JOYCE WIELAND 'BELOVED ROSE' DRAWING, 1981
In the 1970's Joyce Wieland (1931-1998) was consumed by the production of her first (and only) full-length commercial feature film: The Far Shore. Based on the life of Tom Thompson but including a romantic triangle, the film was a major achievement for the artist having devoted most of the decade preparing, directing and promoting it.
At the beginning of the 1980's Wieland had (a long-overdue) creative rush. Her work from this period not only embraced femininity and sensuality, but put these elements at the forefront of her work. The hazy erotic aesthetic was subversive and outside the tastes of the commercial art market, even as there was a renewed interest in figuration. Wieland's work from the early 1980's is characterized by pastels, invented feminine mythology and a defiant highly personal romanticism.
This elaborate yet subtle colored pencil drawing is a paradigm Joyce Wieland's romantic illustrations. The "Beloved Rose" from the title is possibly the artist's mother (Rosetta) who died when the artist was around 9 years old. Her mother's illness was a defining and traumatic episode. In Iris Nowell's "Joyce Wieland: A Life in Art" the author discusses how Wieland would always recall the experience of carrying out pans of her mother's blood and cleaning bloody sheets as her uterine cancer.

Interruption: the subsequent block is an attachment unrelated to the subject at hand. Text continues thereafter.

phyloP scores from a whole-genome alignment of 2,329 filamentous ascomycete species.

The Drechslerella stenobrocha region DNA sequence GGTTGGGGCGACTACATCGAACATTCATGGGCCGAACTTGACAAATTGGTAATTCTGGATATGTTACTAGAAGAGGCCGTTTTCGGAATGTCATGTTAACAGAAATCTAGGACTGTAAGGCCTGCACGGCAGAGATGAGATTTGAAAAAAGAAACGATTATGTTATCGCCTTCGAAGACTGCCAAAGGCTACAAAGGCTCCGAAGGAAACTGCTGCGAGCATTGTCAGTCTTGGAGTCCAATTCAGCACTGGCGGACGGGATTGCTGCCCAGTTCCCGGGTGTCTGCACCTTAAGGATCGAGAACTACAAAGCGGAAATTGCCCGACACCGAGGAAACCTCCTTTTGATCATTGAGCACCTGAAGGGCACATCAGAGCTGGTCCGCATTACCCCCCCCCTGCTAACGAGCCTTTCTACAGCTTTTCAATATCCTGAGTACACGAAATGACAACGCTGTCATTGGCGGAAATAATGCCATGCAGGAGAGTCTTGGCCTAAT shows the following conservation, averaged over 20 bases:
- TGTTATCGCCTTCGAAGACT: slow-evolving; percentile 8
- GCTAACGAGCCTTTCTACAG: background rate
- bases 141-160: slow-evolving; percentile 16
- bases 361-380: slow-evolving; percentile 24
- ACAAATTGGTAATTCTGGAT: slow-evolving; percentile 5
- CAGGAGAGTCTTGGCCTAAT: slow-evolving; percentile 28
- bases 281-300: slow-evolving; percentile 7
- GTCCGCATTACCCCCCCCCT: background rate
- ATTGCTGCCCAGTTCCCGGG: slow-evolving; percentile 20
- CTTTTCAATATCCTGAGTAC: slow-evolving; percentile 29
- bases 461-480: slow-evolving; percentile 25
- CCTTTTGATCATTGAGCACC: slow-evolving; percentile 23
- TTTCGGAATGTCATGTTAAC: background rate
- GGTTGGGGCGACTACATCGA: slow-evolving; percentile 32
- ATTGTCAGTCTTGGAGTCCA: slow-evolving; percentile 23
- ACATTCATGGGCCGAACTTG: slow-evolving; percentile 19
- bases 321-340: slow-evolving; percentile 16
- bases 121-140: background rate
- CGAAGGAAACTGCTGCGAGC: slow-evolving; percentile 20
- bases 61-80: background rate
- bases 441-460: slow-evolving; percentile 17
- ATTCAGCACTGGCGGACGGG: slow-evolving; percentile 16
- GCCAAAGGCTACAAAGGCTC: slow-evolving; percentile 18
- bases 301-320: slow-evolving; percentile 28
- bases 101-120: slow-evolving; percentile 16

In this image an array of characters frolic in a mythological landscape. Could this be an fantastical representation of Joyce's own family...complete with a young girl reaching towards the heavens while gripping a garland.
This work has a significant exhibition history. In addition to the Art Gallery of Ontario labels verso, it was also shown at the Agnes Etherington Art Centre and appears in their exhibition catalog for Joyce Wieland : Twilit Record of Romantic Love
Provenance: The Isaacs Gallery (Toronto), Bau-Xi Gallery (Vancouver, Toronto)
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Signed and dated '81 by the artist.
Colored pencil on paper
14"H 18"W (work)
23.5"H 27.5"W (framed)
Very good condition
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